Woodfinishers Weblog

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Pinnacle’s catalyzed polyurethane

Jody Toole, Master and owner of Jody Toole Finishing has sent me a write up of finishing a wooden garage door in Malibu, he needed and exterior grade urethane that would stand up against the weather, Sun and salt sea air that constantly pounds the wood in that area. While I have Water base urethane that are very good he didn’t need a water based material as it was out sided where the smells would not be and issue, further he need something that would dry fast and hard so as not to collect dust in the process of drying.

The product I recommended was the Pinnacle polyurethane for wood #149CL12 It is manufactured here in the LA area and is compliant with the South Coast Air Quality management districts rule 1136. It has and excellent clarity and has UV inhibitors in that will lessen the Suns ultraviolet damage. nothing will last forever under the abuse of the weather but this is a coating that has constantly and continually proven itself as and exterior urethane coating.  This is a two component product meaning that you have to add the Part “B” in to the Part “A” . It is a 4:1 mix. you have 4 quarts of the part A to 1 quart of the part B, this is the catalyst an gives the material a “pot Life” , meaning that you have only a certain amount of time before it begins to turn hard on you. This is a professional product and should be used by people who have some idea of what they are doing.  As you might imagine I sell this product and you can see more information about that at on my store at  www.annexpaint.com

Ok here are the doors:

 

 

 

Here are Jodies Tips on using the polyurethane:

Tips for spraying Pinnacle’s catalyzed polyurethane:

#1- Follow the directions explicitly!

#2- Do not add more than the recommended
        amount of catalyst. The first time I sprayed
        this product that is exactly what I did.
        Coming from the school of “more is always
        better” I doubled the amount of catalyst thinking
        that it would speed up the drying time. And it
        certainly did. In almost no time at all the material
        turned solid and it cost about $300 to clean my
        spray machine, replace the line, tip and etc.

#3- Careful with the thinner. 10% to 15% reducer is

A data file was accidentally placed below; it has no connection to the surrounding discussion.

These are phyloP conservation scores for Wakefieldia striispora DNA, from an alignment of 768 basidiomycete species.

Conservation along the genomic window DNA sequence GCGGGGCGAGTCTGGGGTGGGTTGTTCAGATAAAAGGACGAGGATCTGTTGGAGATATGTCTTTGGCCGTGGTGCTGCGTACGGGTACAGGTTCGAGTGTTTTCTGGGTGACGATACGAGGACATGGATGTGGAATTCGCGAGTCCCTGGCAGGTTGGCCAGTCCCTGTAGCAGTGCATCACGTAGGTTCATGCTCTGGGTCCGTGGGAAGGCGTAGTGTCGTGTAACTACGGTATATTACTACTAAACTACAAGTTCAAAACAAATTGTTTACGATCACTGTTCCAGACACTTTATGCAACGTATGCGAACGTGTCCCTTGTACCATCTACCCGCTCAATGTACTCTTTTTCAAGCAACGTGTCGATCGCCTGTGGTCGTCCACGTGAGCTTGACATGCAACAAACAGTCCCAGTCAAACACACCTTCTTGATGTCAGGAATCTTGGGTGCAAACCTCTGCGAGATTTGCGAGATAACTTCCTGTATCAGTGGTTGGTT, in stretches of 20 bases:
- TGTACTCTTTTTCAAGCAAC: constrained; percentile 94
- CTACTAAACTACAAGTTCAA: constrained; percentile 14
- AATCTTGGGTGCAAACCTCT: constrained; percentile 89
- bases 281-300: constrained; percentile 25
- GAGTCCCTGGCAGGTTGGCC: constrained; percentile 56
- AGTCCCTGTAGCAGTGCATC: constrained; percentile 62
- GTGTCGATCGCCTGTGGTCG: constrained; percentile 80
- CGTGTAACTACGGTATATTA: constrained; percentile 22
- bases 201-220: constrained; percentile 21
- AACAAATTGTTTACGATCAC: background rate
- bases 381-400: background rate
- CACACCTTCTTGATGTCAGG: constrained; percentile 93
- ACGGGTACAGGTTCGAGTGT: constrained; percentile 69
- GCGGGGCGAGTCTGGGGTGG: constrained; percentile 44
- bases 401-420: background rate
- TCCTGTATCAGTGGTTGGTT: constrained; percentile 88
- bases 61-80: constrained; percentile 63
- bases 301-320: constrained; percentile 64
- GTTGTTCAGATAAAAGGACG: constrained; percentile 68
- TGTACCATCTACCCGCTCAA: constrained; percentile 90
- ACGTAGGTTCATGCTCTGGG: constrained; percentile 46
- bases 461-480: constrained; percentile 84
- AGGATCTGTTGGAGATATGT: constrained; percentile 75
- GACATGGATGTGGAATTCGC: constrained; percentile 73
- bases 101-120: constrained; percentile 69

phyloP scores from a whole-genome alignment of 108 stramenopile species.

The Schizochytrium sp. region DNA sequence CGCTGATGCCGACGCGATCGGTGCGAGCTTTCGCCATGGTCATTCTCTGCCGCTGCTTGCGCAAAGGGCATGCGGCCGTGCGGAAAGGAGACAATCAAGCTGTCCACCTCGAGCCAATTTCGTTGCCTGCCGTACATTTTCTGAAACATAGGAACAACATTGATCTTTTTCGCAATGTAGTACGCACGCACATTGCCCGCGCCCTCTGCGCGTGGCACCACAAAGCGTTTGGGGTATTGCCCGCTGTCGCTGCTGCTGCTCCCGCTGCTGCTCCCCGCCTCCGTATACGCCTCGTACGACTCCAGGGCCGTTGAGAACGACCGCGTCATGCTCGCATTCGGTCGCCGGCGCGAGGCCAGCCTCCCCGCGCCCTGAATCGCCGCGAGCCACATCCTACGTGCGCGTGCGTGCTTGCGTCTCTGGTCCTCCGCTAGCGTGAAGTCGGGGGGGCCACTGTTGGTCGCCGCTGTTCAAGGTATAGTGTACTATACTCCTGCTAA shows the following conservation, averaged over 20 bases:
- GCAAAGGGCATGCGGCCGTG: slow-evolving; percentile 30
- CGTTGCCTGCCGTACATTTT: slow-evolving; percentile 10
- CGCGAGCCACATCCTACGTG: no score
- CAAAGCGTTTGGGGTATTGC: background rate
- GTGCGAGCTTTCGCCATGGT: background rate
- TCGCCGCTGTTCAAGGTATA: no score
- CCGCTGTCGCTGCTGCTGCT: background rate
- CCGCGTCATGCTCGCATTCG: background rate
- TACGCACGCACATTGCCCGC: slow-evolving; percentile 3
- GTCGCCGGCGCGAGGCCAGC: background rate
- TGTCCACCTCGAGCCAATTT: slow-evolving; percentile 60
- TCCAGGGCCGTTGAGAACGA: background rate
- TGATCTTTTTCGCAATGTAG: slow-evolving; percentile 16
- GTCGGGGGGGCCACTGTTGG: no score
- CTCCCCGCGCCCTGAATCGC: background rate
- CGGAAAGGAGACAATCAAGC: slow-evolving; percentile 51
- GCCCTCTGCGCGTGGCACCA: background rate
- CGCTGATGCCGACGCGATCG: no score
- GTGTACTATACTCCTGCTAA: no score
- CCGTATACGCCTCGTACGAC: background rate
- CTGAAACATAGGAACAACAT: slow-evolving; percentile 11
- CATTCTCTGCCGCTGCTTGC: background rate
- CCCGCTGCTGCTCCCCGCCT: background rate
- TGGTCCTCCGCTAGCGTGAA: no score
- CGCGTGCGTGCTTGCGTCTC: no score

what I recommend. I went with 25% the first time
         and it was “run city”.

#4- Spray sequence:

                    1- a thinned down sealer coat
                           ( 25% or more but do not
                              spray heavily 2 light coats
                              in quick succession will do
                              the trick)

                      2- sand

                      3- spray a light coat and wait for
                           it to flash off (a very short wait)
                          and then spray your “normal”
                          coat. If you want another coat
                          spray it when the second one
                          flashes off.

#5- I sprayed this with an airless using a
      worn out double-orifice fine finishing
      tip. By worn out I mean I’ve been using
      it every day for a year, at least, probably
      longer. It worked fine, just keep in mind
      that you are spraying an oil based product
      and, as such, it is more susceptible to
      runs and sags.
This job was a stain and glaze of a garage door
and 2 entry doors. To see a slide show of the work
click on the link at the bottom of this post.

Here  are the additional doors Jody finished :

  

Here is a very clear shot of the product used:

 You can see other work by Jody on his blog at:

         http://jodytoole.wordpress.com/

I have seen consistent very good work from Jody and would recommend him as a finisher.

IF you have  questions about this product or how to apply it fee free to contact me and I’ll be glad to help you out

Greg Saunders
Annex Paint

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December 22, 2010 - Posted by | polyurethane

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